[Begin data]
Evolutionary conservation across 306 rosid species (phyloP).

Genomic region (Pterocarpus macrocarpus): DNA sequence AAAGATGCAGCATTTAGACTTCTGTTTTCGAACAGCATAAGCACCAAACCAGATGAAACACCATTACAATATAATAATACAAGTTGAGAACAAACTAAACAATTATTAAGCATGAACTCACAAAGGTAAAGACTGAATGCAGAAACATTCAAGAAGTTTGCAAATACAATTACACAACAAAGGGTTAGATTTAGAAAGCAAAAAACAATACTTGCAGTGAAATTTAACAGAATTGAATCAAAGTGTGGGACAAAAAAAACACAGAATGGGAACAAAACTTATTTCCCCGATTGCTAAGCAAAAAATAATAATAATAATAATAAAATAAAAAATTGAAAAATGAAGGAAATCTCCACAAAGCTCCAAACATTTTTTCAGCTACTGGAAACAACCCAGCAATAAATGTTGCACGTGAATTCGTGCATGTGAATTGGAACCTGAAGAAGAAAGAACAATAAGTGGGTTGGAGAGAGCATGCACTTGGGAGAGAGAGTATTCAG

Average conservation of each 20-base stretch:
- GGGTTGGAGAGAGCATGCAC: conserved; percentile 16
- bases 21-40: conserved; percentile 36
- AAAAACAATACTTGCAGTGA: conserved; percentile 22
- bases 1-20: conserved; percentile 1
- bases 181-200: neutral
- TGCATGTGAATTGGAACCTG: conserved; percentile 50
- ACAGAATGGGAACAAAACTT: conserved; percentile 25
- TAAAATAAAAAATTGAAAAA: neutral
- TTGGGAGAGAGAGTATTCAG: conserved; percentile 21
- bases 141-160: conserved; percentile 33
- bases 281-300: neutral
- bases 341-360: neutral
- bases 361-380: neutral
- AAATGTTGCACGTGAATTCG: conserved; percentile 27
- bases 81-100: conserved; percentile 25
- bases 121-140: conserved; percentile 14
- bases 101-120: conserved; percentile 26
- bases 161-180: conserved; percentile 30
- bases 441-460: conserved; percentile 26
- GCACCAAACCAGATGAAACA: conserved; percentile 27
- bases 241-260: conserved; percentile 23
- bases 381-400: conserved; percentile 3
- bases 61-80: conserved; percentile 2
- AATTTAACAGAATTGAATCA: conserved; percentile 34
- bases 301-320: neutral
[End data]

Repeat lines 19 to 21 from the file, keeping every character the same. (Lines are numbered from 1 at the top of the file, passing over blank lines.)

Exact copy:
- bases 121-140: conserved; percentile 14
- bases 101-120: conserved; percentile 26
- bases 161-180: conserved; percentile 30